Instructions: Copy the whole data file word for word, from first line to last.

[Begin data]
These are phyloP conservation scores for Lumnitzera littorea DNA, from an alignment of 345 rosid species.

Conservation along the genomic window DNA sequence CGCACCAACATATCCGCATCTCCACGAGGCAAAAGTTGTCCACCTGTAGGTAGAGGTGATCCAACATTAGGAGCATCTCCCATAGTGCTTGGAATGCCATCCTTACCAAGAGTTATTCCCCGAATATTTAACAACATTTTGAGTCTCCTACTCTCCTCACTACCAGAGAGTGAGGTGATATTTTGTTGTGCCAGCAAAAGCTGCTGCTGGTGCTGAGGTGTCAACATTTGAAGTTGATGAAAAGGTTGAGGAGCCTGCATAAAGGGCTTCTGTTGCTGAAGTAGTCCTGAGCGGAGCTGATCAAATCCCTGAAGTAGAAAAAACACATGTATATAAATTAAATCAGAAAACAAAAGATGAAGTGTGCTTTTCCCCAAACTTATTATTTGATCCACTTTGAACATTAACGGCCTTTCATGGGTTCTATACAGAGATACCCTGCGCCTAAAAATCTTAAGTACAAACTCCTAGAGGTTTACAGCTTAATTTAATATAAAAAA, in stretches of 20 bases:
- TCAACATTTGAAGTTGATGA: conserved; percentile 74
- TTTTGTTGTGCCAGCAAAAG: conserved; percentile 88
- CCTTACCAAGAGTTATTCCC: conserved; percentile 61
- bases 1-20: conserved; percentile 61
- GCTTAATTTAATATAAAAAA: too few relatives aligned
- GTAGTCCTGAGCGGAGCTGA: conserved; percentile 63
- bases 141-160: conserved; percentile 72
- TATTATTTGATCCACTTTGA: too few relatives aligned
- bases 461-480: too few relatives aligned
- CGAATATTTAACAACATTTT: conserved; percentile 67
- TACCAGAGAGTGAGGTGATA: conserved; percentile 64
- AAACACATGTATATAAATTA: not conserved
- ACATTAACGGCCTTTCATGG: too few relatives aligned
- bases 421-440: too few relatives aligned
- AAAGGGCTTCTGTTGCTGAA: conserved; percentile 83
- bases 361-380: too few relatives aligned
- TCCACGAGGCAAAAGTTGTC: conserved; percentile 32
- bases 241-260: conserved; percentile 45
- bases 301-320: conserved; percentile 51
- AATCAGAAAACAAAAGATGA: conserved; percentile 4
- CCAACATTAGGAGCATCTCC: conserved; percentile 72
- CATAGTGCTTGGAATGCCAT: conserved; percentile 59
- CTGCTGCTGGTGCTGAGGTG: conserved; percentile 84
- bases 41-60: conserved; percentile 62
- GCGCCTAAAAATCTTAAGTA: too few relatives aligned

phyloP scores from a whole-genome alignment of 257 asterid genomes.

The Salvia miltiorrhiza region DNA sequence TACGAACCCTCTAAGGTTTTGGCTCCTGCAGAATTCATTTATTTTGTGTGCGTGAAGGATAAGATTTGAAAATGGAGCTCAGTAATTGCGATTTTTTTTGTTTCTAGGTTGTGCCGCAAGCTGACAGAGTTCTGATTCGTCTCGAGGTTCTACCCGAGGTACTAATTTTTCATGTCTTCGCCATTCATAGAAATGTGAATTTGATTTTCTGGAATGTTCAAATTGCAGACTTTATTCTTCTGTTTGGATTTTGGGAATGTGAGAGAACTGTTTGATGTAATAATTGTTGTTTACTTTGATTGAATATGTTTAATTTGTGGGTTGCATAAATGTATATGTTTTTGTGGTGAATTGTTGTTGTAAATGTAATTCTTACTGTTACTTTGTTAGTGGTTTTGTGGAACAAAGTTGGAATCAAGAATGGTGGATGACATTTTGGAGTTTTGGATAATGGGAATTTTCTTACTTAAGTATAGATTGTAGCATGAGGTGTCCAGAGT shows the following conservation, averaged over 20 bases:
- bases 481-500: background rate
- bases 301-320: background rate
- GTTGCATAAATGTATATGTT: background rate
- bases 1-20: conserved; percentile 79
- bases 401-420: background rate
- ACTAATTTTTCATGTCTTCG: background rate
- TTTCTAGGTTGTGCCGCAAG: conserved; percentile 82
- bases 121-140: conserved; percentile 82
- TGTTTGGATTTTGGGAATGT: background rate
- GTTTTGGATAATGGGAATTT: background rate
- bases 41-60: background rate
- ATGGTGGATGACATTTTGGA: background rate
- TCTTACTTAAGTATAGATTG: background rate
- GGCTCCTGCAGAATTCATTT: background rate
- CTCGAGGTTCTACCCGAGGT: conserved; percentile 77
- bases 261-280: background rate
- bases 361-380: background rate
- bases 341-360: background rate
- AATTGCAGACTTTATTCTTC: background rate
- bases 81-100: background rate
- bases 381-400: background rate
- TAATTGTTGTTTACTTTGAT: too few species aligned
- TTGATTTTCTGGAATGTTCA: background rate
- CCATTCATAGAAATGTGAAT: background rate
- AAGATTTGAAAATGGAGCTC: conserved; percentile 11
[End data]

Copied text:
These are phyloP conservation scores for Lumnitzera littorea DNA, from an alignment of 345 rosid species.

Conservation along the genomic window DNA sequence CGCACCAACATATCCGCATCTCCACGAGGCAAAAGTTGTCCACCTGTAGGTAGAGGTGATCCAACATTAGGAGCATCTCCCATAGTGCTTGGAATGCCATCCTTACCAAGAGTTATTCCCCGAATATTTAACAACATTTTGAGTCTCCTACTCTCCTCACTACCAGAGAGTGAGGTGATATTTTGTTGTGCCAGCAAAAGCTGCTGCTGGTGCTGAGGTGTCAACATTTGAAGTTGATGAAAAGGTTGAGGAGCCTGCATAAAGGGCTTCTGTTGCTGAAGTAGTCCTGAGCGGAGCTGATCAAATCCCTGAAGTAGAAAAAACACATGTATATAAATTAAATCAGAAAACAAAAGATGAAGTGTGCTTTTCCCCAAACTTATTATTTGATCCACTTTGAACATTAACGGCCTTTCATGGGTTCTATACAGAGATACCCTGCGCCTAAAAATCTTAAGTACAAACTCCTAGAGGTTTACAGCTTAATTTAATATAAAAAA, in stretches of 20 bases:
- TCAACATTTGAAGTTGATGA: conserved; percentile 74
- TTTTGTTGTGCCAGCAAAAG: conserved; percentile 88
- CCTTACCAAGAGTTATTCCC: conserved; percentile 61
- bases 1-20: conserved; percentile 61
- GCTTAATTTAATATAAAAAA: too few relatives aligned
- GTAGTCCTGAGCGGAGCTGA: conserved; percentile 63
- bases 141-160: conserved; percentile 72
- TATTATTTGATCCACTTTGA: too few relatives aligned
- bases 461-480: too few relatives aligned
- CGAATATTTAACAACATTTT: conserved; percentile 67
- TACCAGAGAGTGAGGTGATA: conserved; percentile 64
- AAACACATGTATATAAATTA: not conserved
- ACATTAACGGCCTTTCATGG: too few relatives aligned
- bases 421-440: too few relatives aligned
- AAAGGGCTTCTGTTGCTGAA: conserved; percentile 83
- bases 361-380: too few relatives aligned
- TCCACGAGGCAAAAGTTGTC: conserved; percentile 32
- bases 241-260: conserved; percentile 45
- bases 301-320: conserved; percentile 51
- AATCAGAAAACAAAAGATGA: conserved; percentile 4
- CCAACATTAGGAGCATCTCC: conserved; percentile 72
- CATAGTGCTTGGAATGCCAT: conserved; percentile 59
- CTGCTGCTGGTGCTGAGGTG: conserved; percentile 84
- bases 41-60: conserved; percentile 62
- GCGCCTAAAAATCTTAAGTA: too few relatives aligned

phyloP scores from a whole-genome alignment of 257 asterid genomes.

The Salvia miltiorrhiza region DNA sequence TACGAACCCTCTAAGGTTTTGGCTCCTGCAGAATTCATTTATTTTGTGTGCGTGAAGGATAAGATTTGAAAATGGAGCTCAGTAATTGCGATTTTTTTTGTTTCTAGGTTGTGCCGCAAGCTGACAGAGTTCTGATTCGTCTCGAGGTTCTACCCGAGGTACTAATTTTTCATGTCTTCGCCATTCATAGAAATGTGAATTTGATTTTCTGGAATGTTCAAATTGCAGACTTTATTCTTCTGTTTGGATTTTGGGAATGTGAGAGAACTGTTTGATGTAATAATTGTTGTTTACTTTGATTGAATATGTTTAATTTGTGGGTTGCATAAATGTATATGTTTTTGTGGTGAATTGTTGTTGTAAATGTAATTCTTACTGTTACTTTGTTAGTGGTTTTGTGGAACAAAGTTGGAATCAAGAATGGTGGATGACATTTTGGAGTTTTGGATAATGGGAATTTTCTTACTTAAGTATAGATTGTAGCATGAGGTGTCCAGAGT shows the following conservation, averaged over 20 bases:
- bases 481-500: background rate
- bases 301-320: background rate
- GTTGCATAAATGTATATGTT: background rate
- bases 1-20: conserved; percentile 79
- bases 401-420: background rate
- ACTAATTTTTCATGTCTTCG: background rate
- TTTCTAGGTTGTGCCGCAAG: conserved; percentile 82
- bases 121-140: conserved; percentile 82
- TGTTTGGATTTTGGGAATGT: background rate
- GTTTTGGATAATGGGAATTT: background rate
- bases 41-60: background rate
- ATGGTGGATGACATTTTGGA: background rate
- TCTTACTTAAGTATAGATTG: background rate
- GGCTCCTGCAGAATTCATTT: background rate
- CTCGAGGTTCTACCCGAGGT: conserved; percentile 77
- bases 261-280: background rate
- bases 361-380: background rate
- bases 341-360: background rate
- AATTGCAGACTTTATTCTTC: background rate
- bases 81-100: background rate
- bases 381-400: background rate
- TAATTGTTGTTTACTTTGAT: too few species aligned
- TTGATTTTCTGGAATGTTCA: background rate
- CCATTCATAGAAATGTGAAT: background rate
- AAGATTTGAAAATGGAGCTC: conserved; percentile 11